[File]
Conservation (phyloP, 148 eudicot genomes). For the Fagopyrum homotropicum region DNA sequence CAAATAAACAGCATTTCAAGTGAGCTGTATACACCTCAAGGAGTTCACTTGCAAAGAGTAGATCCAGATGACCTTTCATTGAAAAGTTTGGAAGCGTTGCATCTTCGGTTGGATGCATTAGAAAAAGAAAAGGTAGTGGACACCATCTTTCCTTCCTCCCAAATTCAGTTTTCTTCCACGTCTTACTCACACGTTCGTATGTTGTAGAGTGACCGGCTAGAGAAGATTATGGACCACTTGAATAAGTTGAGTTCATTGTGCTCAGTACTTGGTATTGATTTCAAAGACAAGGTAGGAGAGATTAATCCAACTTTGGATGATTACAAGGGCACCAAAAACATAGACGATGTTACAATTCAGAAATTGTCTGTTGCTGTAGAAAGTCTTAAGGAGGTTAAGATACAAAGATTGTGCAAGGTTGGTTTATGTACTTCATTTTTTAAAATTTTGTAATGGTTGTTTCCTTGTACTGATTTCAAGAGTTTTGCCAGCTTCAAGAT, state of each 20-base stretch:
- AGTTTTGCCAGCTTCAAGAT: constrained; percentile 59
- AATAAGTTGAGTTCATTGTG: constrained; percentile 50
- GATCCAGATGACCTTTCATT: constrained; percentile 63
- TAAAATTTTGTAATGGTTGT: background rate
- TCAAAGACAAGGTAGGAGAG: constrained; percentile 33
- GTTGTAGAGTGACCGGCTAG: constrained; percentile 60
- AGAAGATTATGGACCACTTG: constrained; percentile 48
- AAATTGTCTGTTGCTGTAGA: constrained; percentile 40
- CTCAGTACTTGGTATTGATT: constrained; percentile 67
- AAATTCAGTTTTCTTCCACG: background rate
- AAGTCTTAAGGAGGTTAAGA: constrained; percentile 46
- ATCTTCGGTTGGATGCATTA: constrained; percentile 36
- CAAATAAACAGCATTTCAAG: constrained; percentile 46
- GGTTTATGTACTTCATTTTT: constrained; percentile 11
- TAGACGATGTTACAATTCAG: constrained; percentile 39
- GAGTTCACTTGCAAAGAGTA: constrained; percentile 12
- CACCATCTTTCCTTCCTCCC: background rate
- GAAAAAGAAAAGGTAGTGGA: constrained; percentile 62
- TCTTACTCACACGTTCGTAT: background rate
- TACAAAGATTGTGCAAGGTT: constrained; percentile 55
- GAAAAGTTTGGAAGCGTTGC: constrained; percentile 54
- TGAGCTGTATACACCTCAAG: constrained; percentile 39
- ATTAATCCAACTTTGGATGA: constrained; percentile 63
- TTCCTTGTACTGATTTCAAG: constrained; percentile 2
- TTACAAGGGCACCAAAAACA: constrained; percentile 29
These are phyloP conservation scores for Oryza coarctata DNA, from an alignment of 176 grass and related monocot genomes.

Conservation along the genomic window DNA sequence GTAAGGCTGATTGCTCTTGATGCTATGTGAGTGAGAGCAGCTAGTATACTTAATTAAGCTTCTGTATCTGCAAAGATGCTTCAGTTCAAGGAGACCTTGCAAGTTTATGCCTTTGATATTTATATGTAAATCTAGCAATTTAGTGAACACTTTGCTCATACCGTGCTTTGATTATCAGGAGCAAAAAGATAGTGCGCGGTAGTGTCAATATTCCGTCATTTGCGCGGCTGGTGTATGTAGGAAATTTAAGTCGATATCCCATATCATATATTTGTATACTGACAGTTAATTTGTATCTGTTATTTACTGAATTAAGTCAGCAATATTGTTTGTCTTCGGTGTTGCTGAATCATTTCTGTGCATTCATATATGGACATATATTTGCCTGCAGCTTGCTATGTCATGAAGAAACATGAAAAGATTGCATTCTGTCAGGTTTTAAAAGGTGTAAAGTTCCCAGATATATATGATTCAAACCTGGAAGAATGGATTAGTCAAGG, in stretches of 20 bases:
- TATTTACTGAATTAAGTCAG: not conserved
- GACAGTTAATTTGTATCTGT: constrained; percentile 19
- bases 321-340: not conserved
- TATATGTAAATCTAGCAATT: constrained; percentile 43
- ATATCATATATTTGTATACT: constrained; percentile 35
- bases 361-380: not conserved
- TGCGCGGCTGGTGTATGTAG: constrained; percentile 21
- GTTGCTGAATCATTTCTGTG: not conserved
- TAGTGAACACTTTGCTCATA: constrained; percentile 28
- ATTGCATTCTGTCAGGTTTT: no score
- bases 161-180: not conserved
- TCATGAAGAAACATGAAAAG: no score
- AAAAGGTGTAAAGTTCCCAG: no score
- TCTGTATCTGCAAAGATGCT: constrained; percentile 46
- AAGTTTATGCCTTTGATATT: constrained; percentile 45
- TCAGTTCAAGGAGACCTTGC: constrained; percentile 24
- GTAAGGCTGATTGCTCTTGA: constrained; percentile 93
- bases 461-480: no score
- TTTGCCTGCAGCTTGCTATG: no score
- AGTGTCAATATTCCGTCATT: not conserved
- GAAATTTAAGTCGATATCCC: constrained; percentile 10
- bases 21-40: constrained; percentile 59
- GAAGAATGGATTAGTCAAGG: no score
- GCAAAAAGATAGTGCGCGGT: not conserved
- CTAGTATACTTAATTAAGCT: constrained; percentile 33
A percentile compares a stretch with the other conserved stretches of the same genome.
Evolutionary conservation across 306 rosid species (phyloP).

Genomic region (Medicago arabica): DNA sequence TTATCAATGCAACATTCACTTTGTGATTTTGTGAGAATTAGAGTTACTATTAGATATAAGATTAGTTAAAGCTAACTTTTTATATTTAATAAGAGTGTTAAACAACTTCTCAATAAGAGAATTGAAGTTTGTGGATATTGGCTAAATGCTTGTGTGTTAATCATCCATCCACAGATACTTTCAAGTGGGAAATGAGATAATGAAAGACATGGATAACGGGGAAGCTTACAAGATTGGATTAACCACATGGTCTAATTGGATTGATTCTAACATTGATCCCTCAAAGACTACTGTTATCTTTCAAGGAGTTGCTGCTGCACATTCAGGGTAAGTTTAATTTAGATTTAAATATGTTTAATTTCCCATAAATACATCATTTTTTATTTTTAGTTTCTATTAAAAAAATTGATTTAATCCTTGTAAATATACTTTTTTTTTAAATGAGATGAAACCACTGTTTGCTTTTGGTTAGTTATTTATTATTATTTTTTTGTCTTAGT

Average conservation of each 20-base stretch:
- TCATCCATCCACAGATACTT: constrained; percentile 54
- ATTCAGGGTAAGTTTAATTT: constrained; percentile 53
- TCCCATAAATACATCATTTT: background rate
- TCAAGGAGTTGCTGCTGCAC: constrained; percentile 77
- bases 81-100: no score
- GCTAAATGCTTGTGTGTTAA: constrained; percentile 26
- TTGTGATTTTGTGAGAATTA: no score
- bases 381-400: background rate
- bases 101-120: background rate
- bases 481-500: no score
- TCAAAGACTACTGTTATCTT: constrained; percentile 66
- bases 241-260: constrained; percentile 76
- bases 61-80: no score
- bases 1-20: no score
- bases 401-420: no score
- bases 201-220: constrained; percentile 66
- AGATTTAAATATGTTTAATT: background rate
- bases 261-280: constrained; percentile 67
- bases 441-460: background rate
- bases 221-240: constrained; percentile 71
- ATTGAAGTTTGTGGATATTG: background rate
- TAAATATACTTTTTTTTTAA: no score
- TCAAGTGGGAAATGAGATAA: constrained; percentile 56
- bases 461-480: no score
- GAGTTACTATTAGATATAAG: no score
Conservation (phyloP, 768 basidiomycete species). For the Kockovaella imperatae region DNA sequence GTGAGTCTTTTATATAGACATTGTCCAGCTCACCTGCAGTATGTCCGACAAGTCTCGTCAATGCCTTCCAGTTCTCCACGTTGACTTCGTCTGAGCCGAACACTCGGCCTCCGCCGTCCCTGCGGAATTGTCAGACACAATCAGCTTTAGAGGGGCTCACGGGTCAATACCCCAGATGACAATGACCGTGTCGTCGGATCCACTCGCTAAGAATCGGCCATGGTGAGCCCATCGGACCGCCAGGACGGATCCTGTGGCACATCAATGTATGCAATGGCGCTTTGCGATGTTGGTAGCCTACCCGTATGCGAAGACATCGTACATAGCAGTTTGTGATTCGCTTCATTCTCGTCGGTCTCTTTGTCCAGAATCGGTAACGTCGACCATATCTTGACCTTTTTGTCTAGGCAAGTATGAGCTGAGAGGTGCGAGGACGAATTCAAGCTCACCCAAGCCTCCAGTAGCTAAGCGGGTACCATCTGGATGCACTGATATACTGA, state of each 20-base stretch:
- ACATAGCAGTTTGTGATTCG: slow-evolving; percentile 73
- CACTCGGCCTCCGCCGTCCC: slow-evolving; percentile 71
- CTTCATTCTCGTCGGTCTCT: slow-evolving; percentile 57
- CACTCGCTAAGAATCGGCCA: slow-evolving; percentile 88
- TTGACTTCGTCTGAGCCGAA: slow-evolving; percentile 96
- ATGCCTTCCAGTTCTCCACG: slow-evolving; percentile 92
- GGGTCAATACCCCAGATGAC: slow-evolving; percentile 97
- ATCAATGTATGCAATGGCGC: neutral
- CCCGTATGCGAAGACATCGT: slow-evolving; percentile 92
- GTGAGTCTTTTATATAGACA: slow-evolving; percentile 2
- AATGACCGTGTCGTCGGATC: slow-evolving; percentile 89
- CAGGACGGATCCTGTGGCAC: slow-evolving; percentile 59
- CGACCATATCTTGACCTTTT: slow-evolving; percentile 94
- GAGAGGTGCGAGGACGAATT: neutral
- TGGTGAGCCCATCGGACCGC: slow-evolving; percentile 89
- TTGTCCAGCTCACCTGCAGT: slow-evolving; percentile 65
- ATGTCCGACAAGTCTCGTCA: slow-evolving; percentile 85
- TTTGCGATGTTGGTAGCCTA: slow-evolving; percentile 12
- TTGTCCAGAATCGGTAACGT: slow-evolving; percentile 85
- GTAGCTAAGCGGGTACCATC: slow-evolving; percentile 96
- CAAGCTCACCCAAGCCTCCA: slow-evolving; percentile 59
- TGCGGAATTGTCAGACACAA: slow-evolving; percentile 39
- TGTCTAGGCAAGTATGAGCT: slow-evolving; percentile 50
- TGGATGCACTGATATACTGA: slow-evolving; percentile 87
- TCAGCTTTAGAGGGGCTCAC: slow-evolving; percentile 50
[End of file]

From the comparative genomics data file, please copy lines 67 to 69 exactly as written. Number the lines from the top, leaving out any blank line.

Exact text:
- bases 481-500: no score
- TCAAAGACTACTGTTATCTT: constrained; percentile 66
- bases 241-260: constrained; percentile 76